Nora pulled the blade loose and turned to throw fire at the armored man she had passed before, who was coming back up the path breathing hard. And caught sight of Lydia spurring her horse around the corner and charging ahead. The bandit, whose armor must have had an enchantment against fire, tried to turn at the sound, only to take the Housecarl's sword onto his helmet, dazing him and pushing him to his knees. Valdimar came around the bend next as Lydia leapt from her beast before the barrier and ran around to support her Thane. Valdimar swung his hammer from horseback, not an easy thing to do, and took out the bandit Lydia had incapacitated.


The compound was in turmoil. The two towers were ablaze, along with some tents and a wooden stand. A dozen bandits were running for a well to get water, or trying to get in armor. Nora threw fire at the ones closest to her while running forward, cutting down the bandits who were too busy trying to put themselves out to defend against a charging blur. Another fireball struck, soaring overhead from behind, right in the center of a trio of bandits who were trying to organize a defense, setting them on fire. Arrows struck down more, and Nora knew her reinforcements had arrived.


At the end the boss of the bandits came out of the one wooden house in the compound, waving a glass great sword and wearing steel plate. He roared his defiance and ran forward, only to be felled by a lightning bolt cast by the Dragonborn. And the compound was theirs.


“Let the looting begin,” yelled Elesia from a distance, and Nora knew the woman was watching the horses. She had forgotten to arrange that, but her people had covered her slack.


The looting went on for an hour. They took everything of value save armor and unenchanted weapons. Taking the key from the boss they let themselves in through a trap door to the cavern below, grabbing more gems, potions and gold, along with some magical scrolls, and making sure that there were no bandits hiding down there. After that the three mages burned everything, making sure that this place would not be used as a redoubt in the future. Or not without a lot of work.


People started cheering them, those who had been held back coming forward to pass through the gap.


“Thank you,” said one woman.


“This place has been a pain in the backside for years,” said a man with the look of a merchant about him, driving a wagon. “About time someone took care of those scum.”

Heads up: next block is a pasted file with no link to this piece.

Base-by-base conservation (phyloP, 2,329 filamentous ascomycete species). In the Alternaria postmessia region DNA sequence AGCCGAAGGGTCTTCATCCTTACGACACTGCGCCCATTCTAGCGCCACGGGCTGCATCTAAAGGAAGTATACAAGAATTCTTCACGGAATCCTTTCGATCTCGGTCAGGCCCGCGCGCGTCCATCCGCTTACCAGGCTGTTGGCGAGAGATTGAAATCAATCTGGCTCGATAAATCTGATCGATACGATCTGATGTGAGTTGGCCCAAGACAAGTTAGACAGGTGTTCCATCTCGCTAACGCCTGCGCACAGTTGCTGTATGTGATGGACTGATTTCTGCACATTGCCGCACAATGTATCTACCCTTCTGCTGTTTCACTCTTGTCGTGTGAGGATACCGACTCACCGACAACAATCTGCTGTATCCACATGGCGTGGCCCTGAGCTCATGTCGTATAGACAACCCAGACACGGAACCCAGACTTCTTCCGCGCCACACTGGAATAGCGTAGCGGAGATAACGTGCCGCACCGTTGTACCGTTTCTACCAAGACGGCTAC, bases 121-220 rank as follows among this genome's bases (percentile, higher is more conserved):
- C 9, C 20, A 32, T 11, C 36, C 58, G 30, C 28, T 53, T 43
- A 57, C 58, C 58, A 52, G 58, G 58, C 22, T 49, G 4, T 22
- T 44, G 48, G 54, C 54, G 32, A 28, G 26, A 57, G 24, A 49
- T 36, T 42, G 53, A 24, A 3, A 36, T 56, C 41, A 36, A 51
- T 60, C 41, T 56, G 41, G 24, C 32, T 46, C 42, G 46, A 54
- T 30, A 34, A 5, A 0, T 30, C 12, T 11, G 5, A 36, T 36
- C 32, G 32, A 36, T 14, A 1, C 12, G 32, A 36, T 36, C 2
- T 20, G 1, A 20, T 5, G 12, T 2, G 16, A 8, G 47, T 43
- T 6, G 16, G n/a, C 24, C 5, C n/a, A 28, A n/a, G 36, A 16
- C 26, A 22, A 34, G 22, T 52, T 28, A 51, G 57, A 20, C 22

Nora felt a surge of pride that she and her team had made this small part of the world a better place. Someone might eventually rebuild the fortifications, but it was clear for now.


“Eldawyn,” said Nora as the elf finished burning down part of the log wall. “Dawnbreaker seemed to weaken at the end of the fight.”


Elda held out a hand and Nora gave her the sword hilt first. The Altmer looked at the blade from several angles, then regarded Nora. “Its charge is almost done. It needs to be recharged from a soul gem. With a sword like this either a few greater soul gems or many smaller ones.”


“Can you do it?”


“Yes. I can. But I won't. It's about time you got over your fear of enchanting and learned how to take care of your own weapons.”


Nora thought that over a moment. She still didn't like the idea of soul trapping, but it was a fact of life here. She refused to allow the trapping of black souls, those of men or mer or beast races. But she had come to the conclusion that there was nothing to be done for the poor sods who had been trapped. They were forever in the Soul Cairn, so some use might as well be made of their energy.


“Very well. Show me. If anyone charges my weapons, it should be me.”


“That a girl,” said the Altmer, sitting with her friend at an intact bench that hadn't been torched. “Now, you want to attune your mind with the weapon, then take a soul gem,” Eldawyn held out a grand gem, filled with the soul of a grand creature like a mammoth. “Then you just say this incantation, a simple one really, and the energy transfers.”


Elda repeated the words and made some gestures with her hands away from the sword. Nora tried them and nothing happened. Elda demonstrated again, and Nora mimicked her, and this time the soul gem flared and crumbled to dust, and the gem on the cross-guard of Dawnbreaker glowed strong again.


“I think it needs a little more,” said Eldawyn, handing over a common soul gem. “And you need to learn how to enchant gear as well. You never know when you’re going to be in some place and don't have the enchantment you need on your jewelry. When we get back to Whiterun we'll go over some of what I know.”